Australian Government Announces Major Cyber ​​Intelligence Facility

The Australian Government has unveiled new world-class cyber and foreign intelligence agencies with the aim of strengthening the country’s defensive and offensive cyberwarfare capabilities.

Located in the capital city of Canberra, Majura Park, the facility will be home to a new generation of cyber operators and intelligence analysts working at the Australian Signal Authority (ASD), Australia’s cyber intelligence division.

Defense Minister Peter Dutton said ASD played a key role in protecting Australia’s critical infrastructure, such as energy and telecommunications, during times of increasing cyberattacks.

“This state-of-the-art building reflects the Australian Government’s determination to defend and confront adversaries in a rapidly deteriorating strategic environment,” Dutton said. Said..

“ASD is a world-class intelligence, offensive cyber and cyber security agency, and this new facility ensures that dedicated staff continue to innovate and stay one step ahead of the most cunning enemies.”

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Australian Defense Minister Peter Dutton made a statement prior to the meeting of the Australian-British Ministerial Conference (AUKMIN) at the Admiralty House in Sydney, Australia, on January 21, 2022. (AAP Image / Bianca De Marchi)

In anticipation of the growing importance of cyber to national security, the Australian Government has previously announced that it will offer fully paid training to help students quickly track their careers as cyber security specialists.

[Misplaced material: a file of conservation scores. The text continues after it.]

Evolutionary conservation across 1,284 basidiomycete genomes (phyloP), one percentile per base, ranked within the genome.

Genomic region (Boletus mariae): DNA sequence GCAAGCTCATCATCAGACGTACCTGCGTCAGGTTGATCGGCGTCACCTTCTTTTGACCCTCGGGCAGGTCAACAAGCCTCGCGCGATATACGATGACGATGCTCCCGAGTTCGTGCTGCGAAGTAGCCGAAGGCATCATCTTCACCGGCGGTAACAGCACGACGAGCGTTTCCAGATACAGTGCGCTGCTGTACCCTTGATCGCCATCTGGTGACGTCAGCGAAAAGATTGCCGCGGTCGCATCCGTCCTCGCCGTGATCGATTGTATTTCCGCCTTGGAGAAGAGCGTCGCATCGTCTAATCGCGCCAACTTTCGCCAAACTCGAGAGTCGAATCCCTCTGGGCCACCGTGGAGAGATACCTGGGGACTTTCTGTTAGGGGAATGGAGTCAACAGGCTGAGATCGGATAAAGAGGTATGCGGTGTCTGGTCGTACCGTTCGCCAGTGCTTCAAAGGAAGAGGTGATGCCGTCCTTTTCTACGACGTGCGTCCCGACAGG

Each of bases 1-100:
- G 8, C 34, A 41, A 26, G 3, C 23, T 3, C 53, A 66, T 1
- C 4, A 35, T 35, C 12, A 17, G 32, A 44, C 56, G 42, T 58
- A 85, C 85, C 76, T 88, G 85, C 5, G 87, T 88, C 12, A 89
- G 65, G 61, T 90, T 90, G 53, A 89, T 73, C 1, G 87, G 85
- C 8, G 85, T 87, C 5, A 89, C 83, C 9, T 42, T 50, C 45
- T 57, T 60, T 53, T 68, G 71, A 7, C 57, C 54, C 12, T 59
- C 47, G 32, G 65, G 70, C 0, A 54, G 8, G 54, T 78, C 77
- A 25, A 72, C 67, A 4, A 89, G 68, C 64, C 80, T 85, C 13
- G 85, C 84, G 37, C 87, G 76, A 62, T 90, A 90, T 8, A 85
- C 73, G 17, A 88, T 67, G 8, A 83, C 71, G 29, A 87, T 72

Dutton also reiterated Australia’s harsh attitude towards foreign countries seeking to engage in cyberwarfare, saying Australia is strengthening its ability to “counterattack as needed.”

ASD hopes that the Majura Park facility will enable stronger collaboration within the intelligence network of Five Eyes members (US, UK, Canada, New Zealand).

Deputy Defense Minister Andrew Hastie said digital threats from foreign governments pose a significant threat to Australia’s sovereignty.

“With conflicts around the world, authoritarian nations are increasingly using cyberattacks to undermine and threaten democracy. Strong ASDs are essential to Australia’s cyberdefense,” Hastie said. Mr. says.

In 2021, the Australian Cyber ​​Security Center (ACSC), a division of ASD, witnessed a surge in cybercrime, with ACSC receiving reports on average once every eight minutes.

This includes attacks on governments, power plants, hospitals, food producers, telecommunications, media and educational institutions.

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August 16, 2018, Australia Cyber ​​Security Center (ACSC) logo at Brindabella Business Park in Canberra, Australia. (AAPImage / Mick Tsikas)

However, while some of these were independent attacks, others came directly from state-based attackers, such as Russia-linked SolarWinds attacks and China-linked Microsoft email server attacks.

Abigail Bradshaw, head of ACSC, was even more concerned about increasing reports of attacks on critical infrastructure.

“Threats to critical infrastructure are real,” Bradshaw said in October.

“We analyzed that at least a quarter of the recorded attacks were related to entities that were considered critical infrastructure. That’s horrifying statistics. We found that attack cases were significantly underreported. That makes it even more scary. “

Australia aims to improve its ability to detect cyberattacks through a new critical infrastructure bill aimed at requiring organizations to report incidents.

While receiving positive feedback from some industries, the proposal offends Big Tech as new legislation could allow governments to install their own cybersecurity software in Big Tech-managed data centers. I let you.

Daniel Kumerev


Daniel Khmelev is a Perth-based Australian reporter working on energy, technology and politics. He holds a bachelor’s degree in mathematics, physics and computer science. Contact him at [email protected]